Christians are not called to cater to the feelings of the world, whether our matters pertain to religion or not. Our call is to evangelize and disciple the world under the banner of a message that is extremely offensive to many people. It is important that we stand our ground in small ways and that we assert ourselves. But with God’s help, we must never lose focus of the call to love our enemies and to seek every opportunity possible to win souls for Christ.

Everybody, Stereotype

Image you are driving in your car in an unfamiliar city. Your phone is dead, you are running on empty, and it is pouring rain. You grit your teeth just hoping your car will make it to a gas station or, in the very least, a safe stopping point. You drive deeper into neighborhoods with boarded up buildings, storefront churches, cash advance outfits, and the like. You are lost, and the only thing dissipating more than your surroundings is your gas tank. Your car is hacking along on fumes, and suddenly, as the watery squall gushes at you, your car begins to hydroplane.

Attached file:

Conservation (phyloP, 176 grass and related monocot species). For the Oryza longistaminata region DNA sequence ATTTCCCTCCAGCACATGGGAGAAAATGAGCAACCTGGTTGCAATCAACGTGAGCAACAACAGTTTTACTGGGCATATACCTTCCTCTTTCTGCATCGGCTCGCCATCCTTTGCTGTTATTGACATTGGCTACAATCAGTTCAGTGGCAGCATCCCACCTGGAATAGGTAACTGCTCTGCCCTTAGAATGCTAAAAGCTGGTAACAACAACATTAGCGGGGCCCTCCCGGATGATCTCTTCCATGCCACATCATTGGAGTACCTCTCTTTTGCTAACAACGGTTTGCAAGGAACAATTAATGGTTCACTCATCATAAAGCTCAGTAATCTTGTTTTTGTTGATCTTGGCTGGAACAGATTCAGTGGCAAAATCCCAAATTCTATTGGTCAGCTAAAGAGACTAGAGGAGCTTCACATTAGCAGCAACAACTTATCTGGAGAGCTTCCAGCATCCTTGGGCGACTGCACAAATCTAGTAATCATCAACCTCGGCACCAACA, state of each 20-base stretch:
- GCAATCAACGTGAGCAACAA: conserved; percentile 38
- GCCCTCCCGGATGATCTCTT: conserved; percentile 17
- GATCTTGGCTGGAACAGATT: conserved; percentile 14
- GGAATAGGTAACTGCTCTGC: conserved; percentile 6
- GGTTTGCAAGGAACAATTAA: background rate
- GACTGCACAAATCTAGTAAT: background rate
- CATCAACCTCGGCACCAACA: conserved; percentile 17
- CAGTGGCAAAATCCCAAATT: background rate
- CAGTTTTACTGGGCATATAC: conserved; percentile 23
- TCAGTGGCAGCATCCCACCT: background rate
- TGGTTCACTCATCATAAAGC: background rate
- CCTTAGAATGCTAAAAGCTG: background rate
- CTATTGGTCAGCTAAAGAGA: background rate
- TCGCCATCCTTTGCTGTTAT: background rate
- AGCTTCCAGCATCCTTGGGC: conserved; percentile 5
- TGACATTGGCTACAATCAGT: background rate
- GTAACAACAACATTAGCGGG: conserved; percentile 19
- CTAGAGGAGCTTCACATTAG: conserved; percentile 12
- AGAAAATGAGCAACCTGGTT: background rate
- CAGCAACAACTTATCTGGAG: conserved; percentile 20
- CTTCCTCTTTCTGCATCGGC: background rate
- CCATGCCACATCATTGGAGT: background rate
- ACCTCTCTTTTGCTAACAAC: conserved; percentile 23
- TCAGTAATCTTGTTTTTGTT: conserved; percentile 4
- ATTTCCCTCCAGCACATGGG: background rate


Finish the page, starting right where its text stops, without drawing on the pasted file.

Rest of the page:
You lose control, slide into a curb, and you blow out your front passenger tire. You are stranded. You drape your jacket over your head and step out of the car. The street is  becoming a lazy river. Your shoes and socks are soaked through immediately. You lock your doors and hurry onto the sidewalk and begin scanning in every direction- looking for bright lights and signs of commercial life. You spot a brightly lit banner about a quarter mile up the road. The rain starts to subside. As you walk toward the fluorescent lights, the once pouring rain is now a trickle.